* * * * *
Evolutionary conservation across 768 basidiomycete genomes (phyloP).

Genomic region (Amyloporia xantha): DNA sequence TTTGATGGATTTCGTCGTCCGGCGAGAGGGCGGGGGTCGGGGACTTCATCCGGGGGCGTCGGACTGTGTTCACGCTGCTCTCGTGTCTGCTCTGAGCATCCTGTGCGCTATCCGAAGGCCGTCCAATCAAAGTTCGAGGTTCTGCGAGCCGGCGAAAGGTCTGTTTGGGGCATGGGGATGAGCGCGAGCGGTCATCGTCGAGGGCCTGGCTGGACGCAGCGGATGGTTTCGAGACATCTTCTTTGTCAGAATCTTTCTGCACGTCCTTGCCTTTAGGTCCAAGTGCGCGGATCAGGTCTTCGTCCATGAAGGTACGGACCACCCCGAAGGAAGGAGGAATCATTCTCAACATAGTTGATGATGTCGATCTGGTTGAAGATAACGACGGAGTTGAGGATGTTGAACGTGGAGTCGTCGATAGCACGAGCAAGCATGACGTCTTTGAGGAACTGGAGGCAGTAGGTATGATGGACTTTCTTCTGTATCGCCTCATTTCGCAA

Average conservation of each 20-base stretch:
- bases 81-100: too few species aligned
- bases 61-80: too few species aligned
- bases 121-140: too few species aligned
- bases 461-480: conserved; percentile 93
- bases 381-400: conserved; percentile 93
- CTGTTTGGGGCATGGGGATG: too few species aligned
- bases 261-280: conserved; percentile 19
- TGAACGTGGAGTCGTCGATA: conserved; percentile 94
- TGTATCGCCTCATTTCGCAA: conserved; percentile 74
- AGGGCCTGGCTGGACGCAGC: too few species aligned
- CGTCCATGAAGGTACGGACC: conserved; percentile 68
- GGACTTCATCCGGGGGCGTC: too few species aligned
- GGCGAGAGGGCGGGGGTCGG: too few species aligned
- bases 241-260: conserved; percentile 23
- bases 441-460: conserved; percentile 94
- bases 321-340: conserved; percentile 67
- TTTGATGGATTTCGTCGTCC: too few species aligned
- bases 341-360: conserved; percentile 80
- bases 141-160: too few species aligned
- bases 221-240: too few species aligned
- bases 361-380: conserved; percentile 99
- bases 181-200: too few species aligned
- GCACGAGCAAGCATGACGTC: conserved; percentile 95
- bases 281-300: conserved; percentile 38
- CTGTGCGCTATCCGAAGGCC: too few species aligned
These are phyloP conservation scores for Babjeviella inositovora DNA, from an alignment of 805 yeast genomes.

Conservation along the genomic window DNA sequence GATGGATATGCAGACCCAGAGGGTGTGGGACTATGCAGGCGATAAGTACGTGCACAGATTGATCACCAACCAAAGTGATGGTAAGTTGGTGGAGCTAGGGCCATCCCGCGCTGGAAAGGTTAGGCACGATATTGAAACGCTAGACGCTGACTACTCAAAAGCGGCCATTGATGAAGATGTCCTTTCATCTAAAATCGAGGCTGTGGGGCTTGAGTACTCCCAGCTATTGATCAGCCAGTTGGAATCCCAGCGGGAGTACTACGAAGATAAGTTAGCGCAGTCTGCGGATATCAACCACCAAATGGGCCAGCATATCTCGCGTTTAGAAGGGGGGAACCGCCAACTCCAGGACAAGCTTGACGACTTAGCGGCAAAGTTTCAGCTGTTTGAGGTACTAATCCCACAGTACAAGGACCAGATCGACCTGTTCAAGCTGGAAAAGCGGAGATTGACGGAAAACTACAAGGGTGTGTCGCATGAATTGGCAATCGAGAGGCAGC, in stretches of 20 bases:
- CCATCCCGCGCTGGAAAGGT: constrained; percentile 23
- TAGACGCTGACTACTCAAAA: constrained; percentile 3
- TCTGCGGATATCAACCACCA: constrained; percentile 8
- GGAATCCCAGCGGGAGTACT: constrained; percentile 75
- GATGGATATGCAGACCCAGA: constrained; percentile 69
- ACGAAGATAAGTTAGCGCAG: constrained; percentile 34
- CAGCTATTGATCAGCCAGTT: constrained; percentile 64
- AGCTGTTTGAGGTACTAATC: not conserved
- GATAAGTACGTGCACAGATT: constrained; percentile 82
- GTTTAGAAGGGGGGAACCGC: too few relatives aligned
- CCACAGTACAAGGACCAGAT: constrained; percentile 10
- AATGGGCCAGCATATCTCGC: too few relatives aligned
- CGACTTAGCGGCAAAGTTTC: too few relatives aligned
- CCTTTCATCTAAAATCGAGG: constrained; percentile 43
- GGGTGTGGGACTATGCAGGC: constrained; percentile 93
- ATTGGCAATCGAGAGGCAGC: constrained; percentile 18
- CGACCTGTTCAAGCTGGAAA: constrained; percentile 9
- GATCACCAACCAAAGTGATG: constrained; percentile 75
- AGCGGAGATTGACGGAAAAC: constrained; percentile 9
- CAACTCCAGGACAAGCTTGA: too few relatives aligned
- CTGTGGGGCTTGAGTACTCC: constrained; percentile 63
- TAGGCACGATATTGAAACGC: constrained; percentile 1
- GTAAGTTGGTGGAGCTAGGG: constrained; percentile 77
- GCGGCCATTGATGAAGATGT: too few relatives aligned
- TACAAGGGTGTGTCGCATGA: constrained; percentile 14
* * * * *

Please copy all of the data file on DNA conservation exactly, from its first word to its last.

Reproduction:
Evolutionary conservation across 768 basidiomycete genomes (phyloP).

Genomic region (Amyloporia xantha): DNA sequence TTTGATGGATTTCGTCGTCCGGCGAGAGGGCGGGGGTCGGGGACTTCATCCGGGGGCGTCGGACTGTGTTCACGCTGCTCTCGTGTCTGCTCTGAGCATCCTGTGCGCTATCCGAAGGCCGTCCAATCAAAGTTCGAGGTTCTGCGAGCCGGCGAAAGGTCTGTTTGGGGCATGGGGATGAGCGCGAGCGGTCATCGTCGAGGGCCTGGCTGGACGCAGCGGATGGTTTCGAGACATCTTCTTTGTCAGAATCTTTCTGCACGTCCTTGCCTTTAGGTCCAAGTGCGCGGATCAGGTCTTCGTCCATGAAGGTACGGACCACCCCGAAGGAAGGAGGAATCATTCTCAACATAGTTGATGATGTCGATCTGGTTGAAGATAACGACGGAGTTGAGGATGTTGAACGTGGAGTCGTCGATAGCACGAGCAAGCATGACGTCTTTGAGGAACTGGAGGCAGTAGGTATGATGGACTTTCTTCTGTATCGCCTCATTTCGCAA

Average conservation of each 20-base stretch:
- bases 81-100: too few species aligned
- bases 61-80: too few species aligned
- bases 121-140: too few species aligned
- bases 461-480: conserved; percentile 93
- bases 381-400: conserved; percentile 93
- CTGTTTGGGGCATGGGGATG: too few species aligned
- bases 261-280: conserved; percentile 19
- TGAACGTGGAGTCGTCGATA: conserved; percentile 94
- TGTATCGCCTCATTTCGCAA: conserved; percentile 74
- AGGGCCTGGCTGGACGCAGC: too few species aligned
- CGTCCATGAAGGTACGGACC: conserved; percentile 68
- GGACTTCATCCGGGGGCGTC: too few species aligned
- GGCGAGAGGGCGGGGGTCGG: too few species aligned
- bases 241-260: conserved; percentile 23
- bases 441-460: conserved; percentile 94
- bases 321-340: conserved; percentile 67
- TTTGATGGATTTCGTCGTCC: too few species aligned
- bases 341-360: conserved; percentile 80
- bases 141-160: too few species aligned
- bases 221-240: too few species aligned
- bases 361-380: conserved; percentile 99
- bases 181-200: too few species aligned
- GCACGAGCAAGCATGACGTC: conserved; percentile 95
- bases 281-300: conserved; percentile 38
- CTGTGCGCTATCCGAAGGCC: too few species aligned
These are phyloP conservation scores for Babjeviella inositovora DNA, from an alignment of 805 yeast genomes.

Conservation along the genomic window DNA sequence GATGGATATGCAGACCCAGAGGGTGTGGGACTATGCAGGCGATAAGTACGTGCACAGATTGATCACCAACCAAAGTGATGGTAAGTTGGTGGAGCTAGGGCCATCCCGCGCTGGAAAGGTTAGGCACGATATTGAAACGCTAGACGCTGACTACTCAAAAGCGGCCATTGATGAAGATGTCCTTTCATCTAAAATCGAGGCTGTGGGGCTTGAGTACTCCCAGCTATTGATCAGCCAGTTGGAATCCCAGCGGGAGTACTACGAAGATAAGTTAGCGCAGTCTGCGGATATCAACCACCAAATGGGCCAGCATATCTCGCGTTTAGAAGGGGGGAACCGCCAACTCCAGGACAAGCTTGACGACTTAGCGGCAAAGTTTCAGCTGTTTGAGGTACTAATCCCACAGTACAAGGACCAGATCGACCTGTTCAAGCTGGAAAAGCGGAGATTGACGGAAAACTACAAGGGTGTGTCGCATGAATTGGCAATCGAGAGGCAGC, in stretches of 20 bases:
- CCATCCCGCGCTGGAAAGGT: constrained; percentile 23
- TAGACGCTGACTACTCAAAA: constrained; percentile 3
- TCTGCGGATATCAACCACCA: constrained; percentile 8
- GGAATCCCAGCGGGAGTACT: constrained; percentile 75
- GATGGATATGCAGACCCAGA: constrained; percentile 69
- ACGAAGATAAGTTAGCGCAG: constrained; percentile 34
- CAGCTATTGATCAGCCAGTT: constrained; percentile 64
- AGCTGTTTGAGGTACTAATC: not conserved
- GATAAGTACGTGCACAGATT: constrained; percentile 82
- GTTTAGAAGGGGGGAACCGC: too few relatives aligned
- CCACAGTACAAGGACCAGAT: constrained; percentile 10
- AATGGGCCAGCATATCTCGC: too few relatives aligned
- CGACTTAGCGGCAAAGTTTC: too few relatives aligned
- CCTTTCATCTAAAATCGAGG: constrained; percentile 43
- GGGTGTGGGACTATGCAGGC: constrained; percentile 93
- ATTGGCAATCGAGAGGCAGC: constrained; percentile 18
- CGACCTGTTCAAGCTGGAAA: constrained; percentile 9
- GATCACCAACCAAAGTGATG: constrained; percentile 75
- AGCGGAGATTGACGGAAAAC: constrained; percentile 9
- CAACTCCAGGACAAGCTTGA: too few relatives aligned
- CTGTGGGGCTTGAGTACTCC: constrained; percentile 63
- TAGGCACGATATTGAAACGC: constrained; percentile 1
- GTAAGTTGGTGGAGCTAGGG: constrained; percentile 77
- GCGGCCATTGATGAAGATGT: too few relatives aligned
- TACAAGGGTGTGTCGCATGA: constrained; percentile 14